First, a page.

This article examines the Brazilian mutirão, an incremental social housing model that was prolific across the Global South since the late 1970s, and linked to right to the city movements in Brazil. I make three arguments for guiding the mutirão's contemporary translation. First, incremental housing models, and the mutirão in particular, are a form of architecture production that reproduces sociospatial segregation. Second, this unevenness was widely debated in the 1970s, yet generally forgotten or ignored by the discipline of architecture. Third, drawing on a large scale study of incremental housing in São Paulo (NSF#1513395), I argue that the mutirão’s most recent variations reveal incremental housing’s actual agency, beyond typological historicism. Doing so can help the work of architecture to transform and better serve contemporary housing issues globally.
Kristine Stiphany
added a project goal
Situated Data is a postdoctoral study that breaks out of the Latin American Housing Network at The University of Texas at Austin (https://www.lahn.utexas.org/) and has three parts: (1) the development of a participatory methodology for evaluating incremental and non-incremental housing types in upgraded informal settlements; (2) the implementation of the methodology across two of São Paulo’s largest informal settlements (n = 1,032); (3) the development of a data visualization tool called ComuniDADOS. The primary objective is to measure the sociotechnical variations across incremental housing environments, and produce data that can help communities prioritize development decision-making.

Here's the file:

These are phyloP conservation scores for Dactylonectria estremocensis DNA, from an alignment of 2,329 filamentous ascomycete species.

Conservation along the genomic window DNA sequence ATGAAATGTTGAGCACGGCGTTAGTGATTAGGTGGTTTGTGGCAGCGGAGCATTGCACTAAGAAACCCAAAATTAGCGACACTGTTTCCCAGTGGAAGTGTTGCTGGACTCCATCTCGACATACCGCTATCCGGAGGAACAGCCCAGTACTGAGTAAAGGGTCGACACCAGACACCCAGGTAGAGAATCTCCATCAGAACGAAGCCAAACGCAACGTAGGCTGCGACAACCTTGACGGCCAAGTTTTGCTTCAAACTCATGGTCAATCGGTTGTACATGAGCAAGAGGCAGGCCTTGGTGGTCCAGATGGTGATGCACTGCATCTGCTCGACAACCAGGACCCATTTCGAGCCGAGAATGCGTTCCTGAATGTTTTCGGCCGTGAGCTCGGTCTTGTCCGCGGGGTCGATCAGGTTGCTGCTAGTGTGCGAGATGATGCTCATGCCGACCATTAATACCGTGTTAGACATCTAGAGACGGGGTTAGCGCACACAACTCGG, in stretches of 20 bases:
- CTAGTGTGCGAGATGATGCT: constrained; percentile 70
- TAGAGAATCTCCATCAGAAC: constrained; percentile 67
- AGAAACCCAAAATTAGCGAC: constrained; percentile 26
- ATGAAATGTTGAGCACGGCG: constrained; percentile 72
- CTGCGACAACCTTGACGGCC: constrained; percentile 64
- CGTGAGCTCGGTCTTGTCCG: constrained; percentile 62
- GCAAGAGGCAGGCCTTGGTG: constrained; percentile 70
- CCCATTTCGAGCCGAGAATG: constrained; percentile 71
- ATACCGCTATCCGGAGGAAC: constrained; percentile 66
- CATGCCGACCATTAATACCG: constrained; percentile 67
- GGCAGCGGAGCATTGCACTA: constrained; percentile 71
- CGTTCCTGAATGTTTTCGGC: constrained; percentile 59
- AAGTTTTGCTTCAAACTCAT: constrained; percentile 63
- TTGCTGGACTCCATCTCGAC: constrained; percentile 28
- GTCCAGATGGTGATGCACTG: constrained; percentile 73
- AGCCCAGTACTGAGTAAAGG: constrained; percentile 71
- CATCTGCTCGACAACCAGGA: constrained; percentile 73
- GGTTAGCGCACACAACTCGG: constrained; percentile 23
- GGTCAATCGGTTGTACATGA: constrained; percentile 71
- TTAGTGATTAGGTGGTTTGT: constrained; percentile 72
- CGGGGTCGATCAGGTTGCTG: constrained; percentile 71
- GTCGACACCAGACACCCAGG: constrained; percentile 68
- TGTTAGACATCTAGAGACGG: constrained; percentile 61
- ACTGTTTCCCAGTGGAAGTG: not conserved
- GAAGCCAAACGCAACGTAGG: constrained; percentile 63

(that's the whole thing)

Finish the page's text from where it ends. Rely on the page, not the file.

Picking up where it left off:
Subtopics that emerged through the study include the participatory assessment of slum upgrading, the merger of remote geospatial and field-based methods, tracing the evolution of incremental housing stock, and the use of digital tools for translating data into outcomes that improve conditions in informal settlements.
Supported by a National Science Foundation grant (#1513395), a large scale household survey was undertaken between 2015 and 2017 across two comparative cases in São Paulo, in collaboration with community partners, and has the following results:
Documentation and digital simulation of how 932 incremental houses have evolved over three decades.
Documentation of 100 formal social housing units.
Construction of an expanding graphic, photographic, and numerical database.
Transcription of respondents’ life trajectories, with particular focus on involvement in incremental housing evolution.
Tracing of material resource streams that shape incremental housing and its broader informal environments
Interviews with 100 Minha Casa Minha Vida social housing inscribers
Collaborative production of a project film, with community partners (presented at UNHabitat III in 2016)
Documentation of physical conversion strategies, spaces, and resource streams
Creation of a participatory sociotechnical methodology
Construction of a GIS-based data visualization tool (awarded a National 2018 American Planning Association Smart Cities Technology Division award)
Identification of planning and policy issues that require further research
Generation of four sub-studies in case communities and comparative Latin American contexts